IAS officer Ravi Inder Singh, who is suspected to have leaked information about government's telecom policies to corporate houses, is yet to be placed under arrest, a day after the police raided his house and office. Investigators say that Singh may not have been alone in the 'conspiracy' with several officials of different government agencies being placed under the scanner.
Police officials said that a First Information Report has been registered against the officer in the capital's elite police wing the special cell.
The police detained Singh, all day long at their office in New Friends Colony on Tuesday. Police said he was being questioned and he is likely to be arrested later on Tuesday.
Singh, a 1994 batch IAS officer of the West Bengal cadre was working as the director of Internal Security division, which is considered a 'very sensitive department' in the home ministry.
"Singh handled the BlackBerry file. He was responsible for assessing and issuing clearances for BlackBerry, with which the MHA is engaged in a long-drawn dispute over disclosure of information for security purposes," a MHA official said.
The MHA had allayed fears to Intelligence agencies that he was leaking information on government's policy on Blackberry services to corporate houses. An MHA official said that he was leaking information to "some" corporate telecom companies about how to gain security clearances from the MHA.
Intelligence agencies had put him under surveillance about a month ago and on Monday afternoon directed the special cell to raid his RS Puram residence and North Block office.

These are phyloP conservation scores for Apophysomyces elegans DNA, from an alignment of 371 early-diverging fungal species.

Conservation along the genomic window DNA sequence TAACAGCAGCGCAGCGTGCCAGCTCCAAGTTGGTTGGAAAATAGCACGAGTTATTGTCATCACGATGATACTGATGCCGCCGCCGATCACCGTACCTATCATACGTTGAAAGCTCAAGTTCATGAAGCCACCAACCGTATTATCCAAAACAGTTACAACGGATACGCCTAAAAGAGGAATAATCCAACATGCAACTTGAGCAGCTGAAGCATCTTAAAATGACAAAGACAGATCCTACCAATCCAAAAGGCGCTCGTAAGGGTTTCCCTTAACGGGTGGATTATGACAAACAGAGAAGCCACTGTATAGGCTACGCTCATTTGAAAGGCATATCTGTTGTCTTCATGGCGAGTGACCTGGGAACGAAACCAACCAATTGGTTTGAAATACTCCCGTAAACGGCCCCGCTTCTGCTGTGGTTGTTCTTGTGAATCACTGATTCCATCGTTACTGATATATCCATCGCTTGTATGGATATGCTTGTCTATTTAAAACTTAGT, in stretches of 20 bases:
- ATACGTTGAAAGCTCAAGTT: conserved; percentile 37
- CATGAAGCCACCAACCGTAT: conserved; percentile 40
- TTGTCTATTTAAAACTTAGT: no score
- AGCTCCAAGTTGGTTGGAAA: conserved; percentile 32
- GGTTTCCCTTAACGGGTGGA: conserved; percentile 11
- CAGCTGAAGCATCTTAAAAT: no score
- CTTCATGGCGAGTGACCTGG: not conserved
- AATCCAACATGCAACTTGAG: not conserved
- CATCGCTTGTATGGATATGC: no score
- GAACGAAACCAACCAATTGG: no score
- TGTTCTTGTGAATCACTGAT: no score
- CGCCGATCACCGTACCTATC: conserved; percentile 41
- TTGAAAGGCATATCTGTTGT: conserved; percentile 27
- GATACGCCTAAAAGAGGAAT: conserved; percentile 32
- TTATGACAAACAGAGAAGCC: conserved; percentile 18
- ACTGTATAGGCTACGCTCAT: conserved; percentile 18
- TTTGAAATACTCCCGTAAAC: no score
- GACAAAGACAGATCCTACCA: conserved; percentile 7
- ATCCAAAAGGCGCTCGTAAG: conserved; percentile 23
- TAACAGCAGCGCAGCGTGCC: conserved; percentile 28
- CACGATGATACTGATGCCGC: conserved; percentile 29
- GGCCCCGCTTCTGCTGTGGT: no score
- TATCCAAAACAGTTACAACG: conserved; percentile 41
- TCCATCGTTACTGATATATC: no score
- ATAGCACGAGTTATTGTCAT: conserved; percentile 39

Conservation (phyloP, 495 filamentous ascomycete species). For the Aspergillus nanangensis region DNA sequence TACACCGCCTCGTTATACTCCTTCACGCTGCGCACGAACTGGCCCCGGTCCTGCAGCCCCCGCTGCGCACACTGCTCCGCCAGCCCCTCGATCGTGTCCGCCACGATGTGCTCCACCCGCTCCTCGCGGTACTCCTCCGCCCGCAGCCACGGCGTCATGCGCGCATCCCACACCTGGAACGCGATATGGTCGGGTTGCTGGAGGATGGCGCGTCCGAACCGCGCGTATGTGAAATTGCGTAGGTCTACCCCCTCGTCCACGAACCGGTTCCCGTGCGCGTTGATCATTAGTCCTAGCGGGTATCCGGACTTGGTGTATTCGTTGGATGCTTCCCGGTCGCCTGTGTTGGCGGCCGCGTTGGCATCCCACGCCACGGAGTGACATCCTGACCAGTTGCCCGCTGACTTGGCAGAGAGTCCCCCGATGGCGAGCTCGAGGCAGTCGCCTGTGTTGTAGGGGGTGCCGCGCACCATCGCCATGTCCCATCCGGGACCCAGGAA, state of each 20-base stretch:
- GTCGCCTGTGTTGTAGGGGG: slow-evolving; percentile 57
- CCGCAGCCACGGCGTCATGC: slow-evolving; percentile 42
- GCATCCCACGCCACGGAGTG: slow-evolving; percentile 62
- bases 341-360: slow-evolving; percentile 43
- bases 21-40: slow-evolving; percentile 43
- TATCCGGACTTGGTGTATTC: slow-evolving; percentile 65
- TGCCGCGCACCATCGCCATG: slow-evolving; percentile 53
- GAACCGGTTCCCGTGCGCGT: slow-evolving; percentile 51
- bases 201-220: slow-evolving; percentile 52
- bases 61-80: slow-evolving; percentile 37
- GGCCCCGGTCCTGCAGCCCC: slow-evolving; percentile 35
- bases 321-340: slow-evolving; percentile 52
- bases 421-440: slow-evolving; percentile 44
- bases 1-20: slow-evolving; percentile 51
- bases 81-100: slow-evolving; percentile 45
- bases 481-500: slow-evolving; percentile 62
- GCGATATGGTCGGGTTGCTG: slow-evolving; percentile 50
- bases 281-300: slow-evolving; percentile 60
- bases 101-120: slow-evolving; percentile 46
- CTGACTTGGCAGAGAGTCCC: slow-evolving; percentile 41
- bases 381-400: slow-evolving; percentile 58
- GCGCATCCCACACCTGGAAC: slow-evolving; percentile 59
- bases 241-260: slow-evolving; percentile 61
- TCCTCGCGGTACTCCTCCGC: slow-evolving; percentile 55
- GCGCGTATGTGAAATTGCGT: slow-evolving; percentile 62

"We conducted the raid as per instructions issued by intelligence agencies. We have seized several documents, hard disks of both his home and residence computers and some files. We are waiting for his call details to ascertain who he was in touch with regularly in the past six months," a senior police official said.
After details of the raids conducted became public, Blackberry maker Research In Motion issued a statement saying that they had no involvement in the matter.
"RIM unequivocally states that it has no involvement or insight regarding the matter that has led to the arrest of Ravi Inder Singh. RIM's employees and representatives have never met any official of the Ministry of Home Affairs other than in official meetings at the premises of MHA. Any suggestion to the contrary is false, unfounded and slanderous," the statement read.
Intelligence agencies reportedly have a video clipping of Singh engaged in talks with representatives of "some telecom companies" in a five star hotel.
The special cell sleuths prepared a preliminary report and submitted it to the MHA for approval. After their nod, police slapped a case under Section 13 of the Prevention of Corruption Act and 120B of the IPC (criminal conspiracy) against Singh.
"We are still looking into the allegations. Further sections will be added to the FIR as the case investigation progresses," a senior special cell officer associated with the investigation told rediff.com
Singh's position in the ministry is critical because the Union Home Ministry had warned that it would ban the BlackBerry Enterprise Service (BES) and BlackBerry Messenger Services (BMS) offered by Canadian based company Research In Motion. The MHA wanted RIM to provide legal interception of these services for security purposes.
MHA officials and special cell sources said that several senior officers from the Department of Telecom are also under the scanner. MHA sources said that information leaks could not be carried out by Singh alone and his phone and mail records are being scrutinised to see who else may be involved.